Copy Editing, Stylistic Editing, & Line Editing
Line-by-line editing ensures a document is clear, correct, consistent, and concise. Copy editing is mechanical, line-by-line editing that corrects grammar/usage, punctuation, and spelling errors. Stylistic editing is non-mechanical line-by-line editing that involves revising the manuscript for coherence, flow, jargon-removal, repetition, and language smoothing. For me, light editing focuses on the mechanical issues, while heavy editing includes both mechanical and non-mechanical revisions.
Also called content editing or structural editing, substantive editing involves clarifying and reorganizing manuscripts for both structure and content. By focusing on the document's intended audience, the substantive editor seeks to improve readability, comprehension, clarity, and organization. This kind of editing focuses on the big picture, rather than the line-by-line changes of copy or stylistic editing.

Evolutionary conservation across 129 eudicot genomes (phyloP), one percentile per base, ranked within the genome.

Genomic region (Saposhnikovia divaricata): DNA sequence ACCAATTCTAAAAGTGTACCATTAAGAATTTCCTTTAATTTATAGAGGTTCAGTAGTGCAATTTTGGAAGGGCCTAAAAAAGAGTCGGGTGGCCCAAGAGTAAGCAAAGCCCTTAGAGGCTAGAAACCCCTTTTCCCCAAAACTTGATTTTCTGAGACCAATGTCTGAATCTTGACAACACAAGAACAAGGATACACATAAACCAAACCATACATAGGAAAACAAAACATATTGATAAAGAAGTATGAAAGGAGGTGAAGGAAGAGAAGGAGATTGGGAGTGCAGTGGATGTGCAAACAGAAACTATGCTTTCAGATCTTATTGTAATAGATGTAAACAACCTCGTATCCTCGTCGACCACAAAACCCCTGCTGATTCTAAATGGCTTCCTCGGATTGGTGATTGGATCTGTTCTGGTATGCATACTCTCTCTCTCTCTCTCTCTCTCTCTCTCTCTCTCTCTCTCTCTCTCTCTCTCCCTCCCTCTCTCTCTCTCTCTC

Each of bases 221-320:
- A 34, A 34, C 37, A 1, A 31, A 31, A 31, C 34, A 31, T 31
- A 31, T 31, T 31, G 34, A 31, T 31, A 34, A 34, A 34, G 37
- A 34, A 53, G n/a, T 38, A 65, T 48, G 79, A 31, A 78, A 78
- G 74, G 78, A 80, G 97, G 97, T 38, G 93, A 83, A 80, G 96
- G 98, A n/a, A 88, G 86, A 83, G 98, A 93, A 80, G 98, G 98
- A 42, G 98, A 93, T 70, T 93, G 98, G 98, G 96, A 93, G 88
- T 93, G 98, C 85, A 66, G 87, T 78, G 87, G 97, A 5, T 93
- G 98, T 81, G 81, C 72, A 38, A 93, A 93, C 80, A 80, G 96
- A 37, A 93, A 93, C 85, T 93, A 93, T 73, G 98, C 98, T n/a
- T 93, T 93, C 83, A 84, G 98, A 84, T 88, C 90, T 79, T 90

A manuscript critique is a kind of substantive editing that involves reading an author's entire manuscript and offering an educated outsider's opinion on the work. At this stage, the editor tries to preemptively ask the questions a confused reader might ask, so the reader never has to ask them. The author will receive detailed feedback in the form of an editorial letter.
Proofreading is the final edit a document goes through before publishing. At this stage, all copy edits and stylistic edits are complete, and the proofreading editor searches for typos and mistakes that have slipped through (or have been introduced by) earlier revisions.